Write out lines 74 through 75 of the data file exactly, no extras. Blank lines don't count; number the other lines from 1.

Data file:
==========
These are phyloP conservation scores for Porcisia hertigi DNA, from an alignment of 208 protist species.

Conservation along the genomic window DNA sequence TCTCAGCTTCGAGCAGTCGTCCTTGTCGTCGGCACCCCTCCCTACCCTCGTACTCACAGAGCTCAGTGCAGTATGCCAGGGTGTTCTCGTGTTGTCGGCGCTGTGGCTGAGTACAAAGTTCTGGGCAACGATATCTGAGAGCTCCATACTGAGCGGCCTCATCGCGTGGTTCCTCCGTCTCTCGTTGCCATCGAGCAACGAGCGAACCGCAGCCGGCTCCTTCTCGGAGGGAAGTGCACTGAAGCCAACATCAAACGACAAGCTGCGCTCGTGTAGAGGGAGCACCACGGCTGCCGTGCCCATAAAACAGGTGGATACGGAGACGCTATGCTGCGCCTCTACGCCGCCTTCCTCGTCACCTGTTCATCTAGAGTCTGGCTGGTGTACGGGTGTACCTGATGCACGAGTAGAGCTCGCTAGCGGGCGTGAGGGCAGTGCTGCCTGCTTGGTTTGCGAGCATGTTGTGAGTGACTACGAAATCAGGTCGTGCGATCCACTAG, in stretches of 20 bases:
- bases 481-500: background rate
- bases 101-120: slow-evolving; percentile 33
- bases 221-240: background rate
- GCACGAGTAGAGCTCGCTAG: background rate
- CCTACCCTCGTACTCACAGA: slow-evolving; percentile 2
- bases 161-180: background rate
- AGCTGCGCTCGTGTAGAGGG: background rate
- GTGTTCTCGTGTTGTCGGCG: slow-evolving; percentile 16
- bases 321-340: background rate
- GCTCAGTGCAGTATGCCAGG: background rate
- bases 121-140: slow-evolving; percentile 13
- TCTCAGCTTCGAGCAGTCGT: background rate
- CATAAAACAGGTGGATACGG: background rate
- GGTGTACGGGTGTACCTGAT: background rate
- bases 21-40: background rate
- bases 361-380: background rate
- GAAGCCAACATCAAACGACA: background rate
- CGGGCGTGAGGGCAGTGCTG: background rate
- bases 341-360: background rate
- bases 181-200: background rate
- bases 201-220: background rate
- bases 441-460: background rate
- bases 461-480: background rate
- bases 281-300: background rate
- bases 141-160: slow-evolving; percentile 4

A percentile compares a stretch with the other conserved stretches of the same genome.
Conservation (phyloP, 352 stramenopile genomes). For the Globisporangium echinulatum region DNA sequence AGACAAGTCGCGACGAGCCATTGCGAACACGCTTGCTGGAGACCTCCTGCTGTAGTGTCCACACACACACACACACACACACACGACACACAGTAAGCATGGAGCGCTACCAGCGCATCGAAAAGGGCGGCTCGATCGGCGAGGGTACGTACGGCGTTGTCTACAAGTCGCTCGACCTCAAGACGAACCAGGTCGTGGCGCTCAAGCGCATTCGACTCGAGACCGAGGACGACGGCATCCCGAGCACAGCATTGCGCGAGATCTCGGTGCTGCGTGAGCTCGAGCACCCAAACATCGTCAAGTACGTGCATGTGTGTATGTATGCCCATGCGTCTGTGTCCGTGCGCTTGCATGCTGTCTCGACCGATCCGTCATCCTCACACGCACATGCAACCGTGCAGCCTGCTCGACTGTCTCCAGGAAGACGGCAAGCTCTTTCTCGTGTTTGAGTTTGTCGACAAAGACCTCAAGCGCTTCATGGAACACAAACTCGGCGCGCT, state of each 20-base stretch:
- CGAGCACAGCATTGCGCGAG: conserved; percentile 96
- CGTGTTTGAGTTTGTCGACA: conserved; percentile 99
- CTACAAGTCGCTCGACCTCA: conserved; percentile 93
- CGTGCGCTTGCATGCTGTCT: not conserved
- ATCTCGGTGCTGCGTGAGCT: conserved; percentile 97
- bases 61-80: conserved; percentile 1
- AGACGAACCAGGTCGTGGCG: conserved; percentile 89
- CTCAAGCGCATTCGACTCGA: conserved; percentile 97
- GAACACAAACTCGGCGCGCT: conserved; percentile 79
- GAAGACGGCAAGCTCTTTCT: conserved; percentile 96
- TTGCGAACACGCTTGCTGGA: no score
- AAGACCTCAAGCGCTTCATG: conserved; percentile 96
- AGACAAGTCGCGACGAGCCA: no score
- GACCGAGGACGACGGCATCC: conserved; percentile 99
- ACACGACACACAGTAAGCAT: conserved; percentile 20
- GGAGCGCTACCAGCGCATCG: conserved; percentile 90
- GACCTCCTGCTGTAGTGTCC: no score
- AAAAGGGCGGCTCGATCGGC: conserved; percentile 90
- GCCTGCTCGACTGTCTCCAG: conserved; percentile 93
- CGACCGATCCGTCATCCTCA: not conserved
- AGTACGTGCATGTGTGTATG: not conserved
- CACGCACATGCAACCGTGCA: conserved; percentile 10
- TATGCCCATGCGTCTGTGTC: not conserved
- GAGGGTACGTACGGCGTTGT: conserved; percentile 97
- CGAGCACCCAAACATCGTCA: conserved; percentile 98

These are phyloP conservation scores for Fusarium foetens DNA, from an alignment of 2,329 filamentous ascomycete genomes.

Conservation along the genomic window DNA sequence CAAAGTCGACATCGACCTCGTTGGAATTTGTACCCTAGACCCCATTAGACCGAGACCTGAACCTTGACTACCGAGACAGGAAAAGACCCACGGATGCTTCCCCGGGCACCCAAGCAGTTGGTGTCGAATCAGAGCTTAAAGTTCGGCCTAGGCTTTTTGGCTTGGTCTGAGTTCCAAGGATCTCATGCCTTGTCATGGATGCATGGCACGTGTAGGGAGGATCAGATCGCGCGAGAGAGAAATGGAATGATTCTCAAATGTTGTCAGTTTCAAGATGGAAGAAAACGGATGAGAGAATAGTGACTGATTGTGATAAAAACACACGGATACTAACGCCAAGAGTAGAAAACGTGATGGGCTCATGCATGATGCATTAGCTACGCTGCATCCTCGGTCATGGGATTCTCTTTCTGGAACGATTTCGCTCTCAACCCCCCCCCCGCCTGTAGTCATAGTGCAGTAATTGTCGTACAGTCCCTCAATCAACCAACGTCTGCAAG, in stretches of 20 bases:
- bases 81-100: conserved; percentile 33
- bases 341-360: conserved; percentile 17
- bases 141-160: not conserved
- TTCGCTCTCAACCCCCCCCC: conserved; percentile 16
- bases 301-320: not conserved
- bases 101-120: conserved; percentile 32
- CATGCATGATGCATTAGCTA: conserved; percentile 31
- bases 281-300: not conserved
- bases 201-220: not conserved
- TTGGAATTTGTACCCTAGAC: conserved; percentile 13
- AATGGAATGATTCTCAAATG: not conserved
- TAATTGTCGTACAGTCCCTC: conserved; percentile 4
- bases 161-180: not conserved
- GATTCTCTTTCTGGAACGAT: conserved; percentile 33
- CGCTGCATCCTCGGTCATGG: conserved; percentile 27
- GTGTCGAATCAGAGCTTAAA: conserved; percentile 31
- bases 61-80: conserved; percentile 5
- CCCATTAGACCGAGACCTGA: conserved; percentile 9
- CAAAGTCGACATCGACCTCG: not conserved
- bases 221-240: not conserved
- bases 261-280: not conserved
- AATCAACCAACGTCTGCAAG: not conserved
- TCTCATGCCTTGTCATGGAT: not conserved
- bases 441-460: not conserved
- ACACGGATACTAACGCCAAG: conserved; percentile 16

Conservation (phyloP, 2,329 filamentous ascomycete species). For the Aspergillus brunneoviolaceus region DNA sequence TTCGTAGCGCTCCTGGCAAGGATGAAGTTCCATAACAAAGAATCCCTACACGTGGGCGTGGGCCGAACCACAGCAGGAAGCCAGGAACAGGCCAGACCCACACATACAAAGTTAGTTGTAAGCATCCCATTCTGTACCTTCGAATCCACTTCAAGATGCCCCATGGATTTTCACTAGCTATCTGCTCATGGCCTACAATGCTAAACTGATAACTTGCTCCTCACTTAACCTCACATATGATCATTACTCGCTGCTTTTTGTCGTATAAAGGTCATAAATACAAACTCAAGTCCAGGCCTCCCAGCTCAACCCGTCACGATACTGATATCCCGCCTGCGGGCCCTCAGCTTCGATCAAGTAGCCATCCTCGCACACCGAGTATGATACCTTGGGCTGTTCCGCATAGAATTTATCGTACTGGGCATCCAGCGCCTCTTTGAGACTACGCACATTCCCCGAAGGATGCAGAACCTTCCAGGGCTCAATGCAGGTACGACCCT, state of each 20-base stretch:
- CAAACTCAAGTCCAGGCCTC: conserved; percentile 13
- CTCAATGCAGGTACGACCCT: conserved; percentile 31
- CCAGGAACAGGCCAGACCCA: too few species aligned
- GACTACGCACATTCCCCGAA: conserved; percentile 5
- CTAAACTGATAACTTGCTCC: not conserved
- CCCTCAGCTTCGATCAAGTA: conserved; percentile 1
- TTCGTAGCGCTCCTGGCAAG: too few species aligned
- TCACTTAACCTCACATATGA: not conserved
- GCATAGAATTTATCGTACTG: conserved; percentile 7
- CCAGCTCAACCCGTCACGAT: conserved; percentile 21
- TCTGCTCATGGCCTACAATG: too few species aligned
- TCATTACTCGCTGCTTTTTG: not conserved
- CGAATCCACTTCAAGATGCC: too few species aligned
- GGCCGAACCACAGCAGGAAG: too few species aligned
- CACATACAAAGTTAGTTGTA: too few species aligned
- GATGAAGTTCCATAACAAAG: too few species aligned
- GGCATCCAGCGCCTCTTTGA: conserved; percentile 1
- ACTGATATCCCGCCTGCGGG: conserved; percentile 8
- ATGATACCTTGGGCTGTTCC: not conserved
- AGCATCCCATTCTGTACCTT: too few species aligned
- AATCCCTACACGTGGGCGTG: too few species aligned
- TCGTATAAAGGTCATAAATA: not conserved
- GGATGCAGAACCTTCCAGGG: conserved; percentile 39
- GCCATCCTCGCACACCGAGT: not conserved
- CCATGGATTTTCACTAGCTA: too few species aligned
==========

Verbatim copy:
- CCCATTAGACCGAGACCTGA: conserved; percentile 9
- CAAAGTCGACATCGACCTCG: not conserved